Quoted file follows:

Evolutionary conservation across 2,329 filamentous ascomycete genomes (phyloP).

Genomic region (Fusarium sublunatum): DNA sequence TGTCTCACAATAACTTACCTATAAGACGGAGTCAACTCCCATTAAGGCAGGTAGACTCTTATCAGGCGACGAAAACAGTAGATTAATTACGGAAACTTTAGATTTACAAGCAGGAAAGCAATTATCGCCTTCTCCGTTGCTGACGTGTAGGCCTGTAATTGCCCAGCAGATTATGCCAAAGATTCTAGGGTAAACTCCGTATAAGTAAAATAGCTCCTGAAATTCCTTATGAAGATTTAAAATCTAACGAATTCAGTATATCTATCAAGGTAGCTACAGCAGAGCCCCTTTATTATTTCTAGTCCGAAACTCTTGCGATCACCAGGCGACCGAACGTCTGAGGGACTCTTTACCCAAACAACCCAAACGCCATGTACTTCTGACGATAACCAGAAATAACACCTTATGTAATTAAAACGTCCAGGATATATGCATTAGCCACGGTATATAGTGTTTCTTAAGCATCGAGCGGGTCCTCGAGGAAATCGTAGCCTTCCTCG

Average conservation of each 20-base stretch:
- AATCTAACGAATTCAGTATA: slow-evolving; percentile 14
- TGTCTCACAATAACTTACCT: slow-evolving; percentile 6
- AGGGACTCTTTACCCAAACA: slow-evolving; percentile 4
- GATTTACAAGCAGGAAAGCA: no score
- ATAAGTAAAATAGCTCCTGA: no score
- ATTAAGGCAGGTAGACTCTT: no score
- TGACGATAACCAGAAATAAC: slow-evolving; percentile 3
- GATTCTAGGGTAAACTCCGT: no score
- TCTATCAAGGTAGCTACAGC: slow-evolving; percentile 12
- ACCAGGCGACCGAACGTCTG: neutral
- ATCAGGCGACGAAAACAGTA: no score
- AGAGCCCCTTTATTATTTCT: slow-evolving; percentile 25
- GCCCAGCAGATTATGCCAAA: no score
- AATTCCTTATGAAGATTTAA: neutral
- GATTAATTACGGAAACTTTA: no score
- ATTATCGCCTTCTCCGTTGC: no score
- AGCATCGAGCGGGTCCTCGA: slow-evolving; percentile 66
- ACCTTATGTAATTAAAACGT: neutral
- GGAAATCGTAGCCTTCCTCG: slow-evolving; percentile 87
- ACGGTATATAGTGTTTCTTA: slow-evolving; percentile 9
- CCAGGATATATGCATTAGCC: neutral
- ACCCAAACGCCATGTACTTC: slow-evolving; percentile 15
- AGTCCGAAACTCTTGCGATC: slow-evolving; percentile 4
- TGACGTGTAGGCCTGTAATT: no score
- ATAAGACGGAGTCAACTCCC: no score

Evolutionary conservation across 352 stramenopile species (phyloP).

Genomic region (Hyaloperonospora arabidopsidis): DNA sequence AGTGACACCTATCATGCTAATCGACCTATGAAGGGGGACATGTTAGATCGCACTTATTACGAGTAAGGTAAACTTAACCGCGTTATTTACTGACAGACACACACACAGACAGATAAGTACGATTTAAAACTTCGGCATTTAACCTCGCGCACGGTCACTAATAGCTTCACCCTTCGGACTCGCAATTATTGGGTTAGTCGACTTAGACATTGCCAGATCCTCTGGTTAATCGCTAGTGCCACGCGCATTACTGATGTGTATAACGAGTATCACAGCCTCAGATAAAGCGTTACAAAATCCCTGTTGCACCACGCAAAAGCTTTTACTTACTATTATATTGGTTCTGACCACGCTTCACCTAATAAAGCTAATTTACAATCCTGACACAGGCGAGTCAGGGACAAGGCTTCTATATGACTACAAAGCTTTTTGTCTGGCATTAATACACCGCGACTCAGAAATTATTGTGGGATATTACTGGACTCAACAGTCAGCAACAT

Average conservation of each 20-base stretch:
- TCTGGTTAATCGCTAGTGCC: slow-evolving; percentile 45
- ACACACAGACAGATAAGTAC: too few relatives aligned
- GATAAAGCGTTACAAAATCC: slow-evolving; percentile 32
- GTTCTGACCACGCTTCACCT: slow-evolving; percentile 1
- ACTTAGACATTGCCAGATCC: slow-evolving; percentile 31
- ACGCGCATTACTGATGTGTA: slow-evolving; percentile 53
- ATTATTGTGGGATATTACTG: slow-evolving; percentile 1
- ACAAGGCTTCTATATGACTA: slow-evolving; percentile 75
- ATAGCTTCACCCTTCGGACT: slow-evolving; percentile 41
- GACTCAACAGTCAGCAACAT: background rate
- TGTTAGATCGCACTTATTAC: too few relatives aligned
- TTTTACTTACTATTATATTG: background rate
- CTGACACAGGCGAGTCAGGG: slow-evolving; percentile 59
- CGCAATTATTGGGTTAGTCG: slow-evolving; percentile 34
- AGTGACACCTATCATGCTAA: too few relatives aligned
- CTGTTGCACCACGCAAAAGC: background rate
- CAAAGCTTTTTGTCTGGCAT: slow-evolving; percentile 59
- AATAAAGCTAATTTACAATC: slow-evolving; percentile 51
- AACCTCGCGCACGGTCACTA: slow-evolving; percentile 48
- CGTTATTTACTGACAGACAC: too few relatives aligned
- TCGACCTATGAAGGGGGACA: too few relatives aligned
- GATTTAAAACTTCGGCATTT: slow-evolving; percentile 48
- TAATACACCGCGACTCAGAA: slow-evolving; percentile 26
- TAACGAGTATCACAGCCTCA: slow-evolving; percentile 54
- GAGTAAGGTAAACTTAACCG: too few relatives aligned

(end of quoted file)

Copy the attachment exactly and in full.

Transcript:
Evolutionary conservation across 2,329 filamentous ascomycete genomes (phyloP).

Genomic region (Fusarium sublunatum): DNA sequence TGTCTCACAATAACTTACCTATAAGACGGAGTCAACTCCCATTAAGGCAGGTAGACTCTTATCAGGCGACGAAAACAGTAGATTAATTACGGAAACTTTAGATTTACAAGCAGGAAAGCAATTATCGCCTTCTCCGTTGCTGACGTGTAGGCCTGTAATTGCCCAGCAGATTATGCCAAAGATTCTAGGGTAAACTCCGTATAAGTAAAATAGCTCCTGAAATTCCTTATGAAGATTTAAAATCTAACGAATTCAGTATATCTATCAAGGTAGCTACAGCAGAGCCCCTTTATTATTTCTAGTCCGAAACTCTTGCGATCACCAGGCGACCGAACGTCTGAGGGACTCTTTACCCAAACAACCCAAACGCCATGTACTTCTGACGATAACCAGAAATAACACCTTATGTAATTAAAACGTCCAGGATATATGCATTAGCCACGGTATATAGTGTTTCTTAAGCATCGAGCGGGTCCTCGAGGAAATCGTAGCCTTCCTCG

Average conservation of each 20-base stretch:
- AATCTAACGAATTCAGTATA: slow-evolving; percentile 14
- TGTCTCACAATAACTTACCT: slow-evolving; percentile 6
- AGGGACTCTTTACCCAAACA: slow-evolving; percentile 4
- GATTTACAAGCAGGAAAGCA: no score
- ATAAGTAAAATAGCTCCTGA: no score
- ATTAAGGCAGGTAGACTCTT: no score
- TGACGATAACCAGAAATAAC: slow-evolving; percentile 3
- GATTCTAGGGTAAACTCCGT: no score
- TCTATCAAGGTAGCTACAGC: slow-evolving; percentile 12
- ACCAGGCGACCGAACGTCTG: neutral
- ATCAGGCGACGAAAACAGTA: no score
- AGAGCCCCTTTATTATTTCT: slow-evolving; percentile 25
- GCCCAGCAGATTATGCCAAA: no score
- AATTCCTTATGAAGATTTAA: neutral
- GATTAATTACGGAAACTTTA: no score
- ATTATCGCCTTCTCCGTTGC: no score
- AGCATCGAGCGGGTCCTCGA: slow-evolving; percentile 66
- ACCTTATGTAATTAAAACGT: neutral
- GGAAATCGTAGCCTTCCTCG: slow-evolving; percentile 87
- ACGGTATATAGTGTTTCTTA: slow-evolving; percentile 9
- CCAGGATATATGCATTAGCC: neutral
- ACCCAAACGCCATGTACTTC: slow-evolving; percentile 15
- AGTCCGAAACTCTTGCGATC: slow-evolving; percentile 4
- TGACGTGTAGGCCTGTAATT: no score
- ATAAGACGGAGTCAACTCCC: no score

Evolutionary conservation across 352 stramenopile species (phyloP).

Genomic region (Hyaloperonospora arabidopsidis): DNA sequence AGTGACACCTATCATGCTAATCGACCTATGAAGGGGGACATGTTAGATCGCACTTATTACGAGTAAGGTAAACTTAACCGCGTTATTTACTGACAGACACACACACAGACAGATAAGTACGATTTAAAACTTCGGCATTTAACCTCGCGCACGGTCACTAATAGCTTCACCCTTCGGACTCGCAATTATTGGGTTAGTCGACTTAGACATTGCCAGATCCTCTGGTTAATCGCTAGTGCCACGCGCATTACTGATGTGTATAACGAGTATCACAGCCTCAGATAAAGCGTTACAAAATCCCTGTTGCACCACGCAAAAGCTTTTACTTACTATTATATTGGTTCTGACCACGCTTCACCTAATAAAGCTAATTTACAATCCTGACACAGGCGAGTCAGGGACAAGGCTTCTATATGACTACAAAGCTTTTTGTCTGGCATTAATACACCGCGACTCAGAAATTATTGTGGGATATTACTGGACTCAACAGTCAGCAACAT

Average conservation of each 20-base stretch:
- TCTGGTTAATCGCTAGTGCC: slow-evolving; percentile 45
- ACACACAGACAGATAAGTAC: too few relatives aligned
- GATAAAGCGTTACAAAATCC: slow-evolving; percentile 32
- GTTCTGACCACGCTTCACCT: slow-evolving; percentile 1
- ACTTAGACATTGCCAGATCC: slow-evolving; percentile 31
- ACGCGCATTACTGATGTGTA: slow-evolving; percentile 53
- ATTATTGTGGGATATTACTG: slow-evolving; percentile 1
- ACAAGGCTTCTATATGACTA: slow-evolving; percentile 75
- ATAGCTTCACCCTTCGGACT: slow-evolving; percentile 41
- GACTCAACAGTCAGCAACAT: background rate
- TGTTAGATCGCACTTATTAC: too few relatives aligned
- TTTTACTTACTATTATATTG: background rate
- CTGACACAGGCGAGTCAGGG: slow-evolving; percentile 59
- CGCAATTATTGGGTTAGTCG: slow-evolving; percentile 34
- AGTGACACCTATCATGCTAA: too few relatives aligned
- CTGTTGCACCACGCAAAAGC: background rate
- CAAAGCTTTTTGTCTGGCAT: slow-evolving; percentile 59
- AATAAAGCTAATTTACAATC: slow-evolving; percentile 51
- AACCTCGCGCACGGTCACTA: slow-evolving; percentile 48
- CGTTATTTACTGACAGACAC: too few relatives aligned
- TCGACCTATGAAGGGGGACA: too few relatives aligned
- GATTTAAAACTTCGGCATTT: slow-evolving; percentile 48
- TAATACACCGCGACTCAGAA: slow-evolving; percentile 26
- TAACGAGTATCACAGCCTCA: slow-evolving; percentile 54
- GAGTAAGGTAAACTTAACCG: too few relatives aligned